Whistleblower

Emma Lee / WHYY

This story is part of a WHYY series examining how the United States, four decades later, is still processing the Vietnam War.

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It was Bonnie Raines' job to case the joint.

Her target: the FBI office in Media, Pennsylvania. If all went according to plan, Raines and fellow anti-war activists would pull off a burglary that would go down in history as exposing J. Edgar Hoover's secret surveillance of groups demonstrating the war in Vietnam.

Screenshot of the film Prism / Wikipedia

While working as internal auditor for Northrop Grumman, James Holzrichter noticed that his company was falsely inflating defense costs in order to receive more money from the government.  He describes the experience of being faced with a daunting decision to either turn in his findings to higher authorities or keep quiet with the knowledge that he was working for a dishonest company.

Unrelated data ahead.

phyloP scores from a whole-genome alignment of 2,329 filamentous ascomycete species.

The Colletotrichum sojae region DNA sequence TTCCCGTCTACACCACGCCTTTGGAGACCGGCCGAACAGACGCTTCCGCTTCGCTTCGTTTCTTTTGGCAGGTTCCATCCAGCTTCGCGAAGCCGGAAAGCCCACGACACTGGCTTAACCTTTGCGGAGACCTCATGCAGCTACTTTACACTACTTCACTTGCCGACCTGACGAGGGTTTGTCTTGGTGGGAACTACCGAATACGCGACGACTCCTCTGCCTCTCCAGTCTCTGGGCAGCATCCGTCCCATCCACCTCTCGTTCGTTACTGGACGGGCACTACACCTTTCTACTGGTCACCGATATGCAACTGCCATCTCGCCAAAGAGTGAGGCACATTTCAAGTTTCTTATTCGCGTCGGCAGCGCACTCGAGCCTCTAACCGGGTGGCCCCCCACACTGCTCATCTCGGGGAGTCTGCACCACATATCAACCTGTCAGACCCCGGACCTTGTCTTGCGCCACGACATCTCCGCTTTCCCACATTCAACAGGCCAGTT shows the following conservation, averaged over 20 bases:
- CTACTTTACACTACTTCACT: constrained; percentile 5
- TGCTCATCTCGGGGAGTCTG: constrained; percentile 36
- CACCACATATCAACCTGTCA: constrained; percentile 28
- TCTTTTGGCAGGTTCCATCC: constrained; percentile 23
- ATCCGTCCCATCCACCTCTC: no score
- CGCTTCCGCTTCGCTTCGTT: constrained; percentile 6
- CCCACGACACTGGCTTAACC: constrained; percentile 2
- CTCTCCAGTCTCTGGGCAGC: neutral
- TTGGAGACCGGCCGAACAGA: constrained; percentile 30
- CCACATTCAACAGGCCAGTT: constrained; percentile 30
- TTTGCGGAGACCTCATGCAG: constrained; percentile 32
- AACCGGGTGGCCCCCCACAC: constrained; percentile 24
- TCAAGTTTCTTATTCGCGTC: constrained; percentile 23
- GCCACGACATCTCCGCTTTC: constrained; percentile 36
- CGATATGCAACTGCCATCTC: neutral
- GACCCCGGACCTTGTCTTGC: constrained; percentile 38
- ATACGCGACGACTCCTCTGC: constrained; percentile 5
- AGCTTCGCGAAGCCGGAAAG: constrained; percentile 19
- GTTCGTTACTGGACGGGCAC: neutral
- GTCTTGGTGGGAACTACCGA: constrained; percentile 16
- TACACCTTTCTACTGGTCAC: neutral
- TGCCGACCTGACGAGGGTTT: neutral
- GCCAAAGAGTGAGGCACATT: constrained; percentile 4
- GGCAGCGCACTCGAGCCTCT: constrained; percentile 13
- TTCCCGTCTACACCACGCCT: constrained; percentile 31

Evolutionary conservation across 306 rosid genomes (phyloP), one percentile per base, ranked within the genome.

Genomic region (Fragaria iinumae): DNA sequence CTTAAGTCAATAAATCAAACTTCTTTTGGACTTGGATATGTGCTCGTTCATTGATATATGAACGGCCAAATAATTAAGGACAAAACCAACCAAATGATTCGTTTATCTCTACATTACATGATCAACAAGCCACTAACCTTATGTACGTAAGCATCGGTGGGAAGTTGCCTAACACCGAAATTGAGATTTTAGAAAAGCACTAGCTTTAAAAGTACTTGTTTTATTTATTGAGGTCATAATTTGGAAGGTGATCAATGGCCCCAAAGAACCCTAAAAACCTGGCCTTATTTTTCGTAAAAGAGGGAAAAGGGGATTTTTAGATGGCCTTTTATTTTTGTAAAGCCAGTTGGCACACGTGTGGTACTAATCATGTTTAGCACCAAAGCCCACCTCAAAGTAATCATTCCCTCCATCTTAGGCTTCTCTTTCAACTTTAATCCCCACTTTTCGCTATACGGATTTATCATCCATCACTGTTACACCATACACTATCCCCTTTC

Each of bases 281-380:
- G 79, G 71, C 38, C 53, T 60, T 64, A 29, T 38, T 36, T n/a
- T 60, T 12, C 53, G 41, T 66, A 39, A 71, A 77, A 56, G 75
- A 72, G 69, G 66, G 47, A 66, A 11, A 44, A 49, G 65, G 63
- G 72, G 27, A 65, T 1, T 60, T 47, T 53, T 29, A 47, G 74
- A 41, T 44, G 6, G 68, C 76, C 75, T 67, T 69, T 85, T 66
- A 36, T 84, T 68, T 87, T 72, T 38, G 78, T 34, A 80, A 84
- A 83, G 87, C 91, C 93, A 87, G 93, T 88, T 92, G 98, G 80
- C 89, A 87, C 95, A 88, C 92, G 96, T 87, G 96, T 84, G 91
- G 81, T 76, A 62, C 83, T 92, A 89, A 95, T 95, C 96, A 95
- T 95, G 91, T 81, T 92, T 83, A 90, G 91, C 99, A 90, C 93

Former FBI special agent and division counsel, Coleen Rowley made headlines with her May 2002 memo describing some of the FBI's pre-9/11 failures. She was named one of Time Magazine's "Persons of the Year" in 2002 and now says President Obama has dramatically increased governmental secrecy by declaring what she calls "a war on whistleblowers and a war on journalists."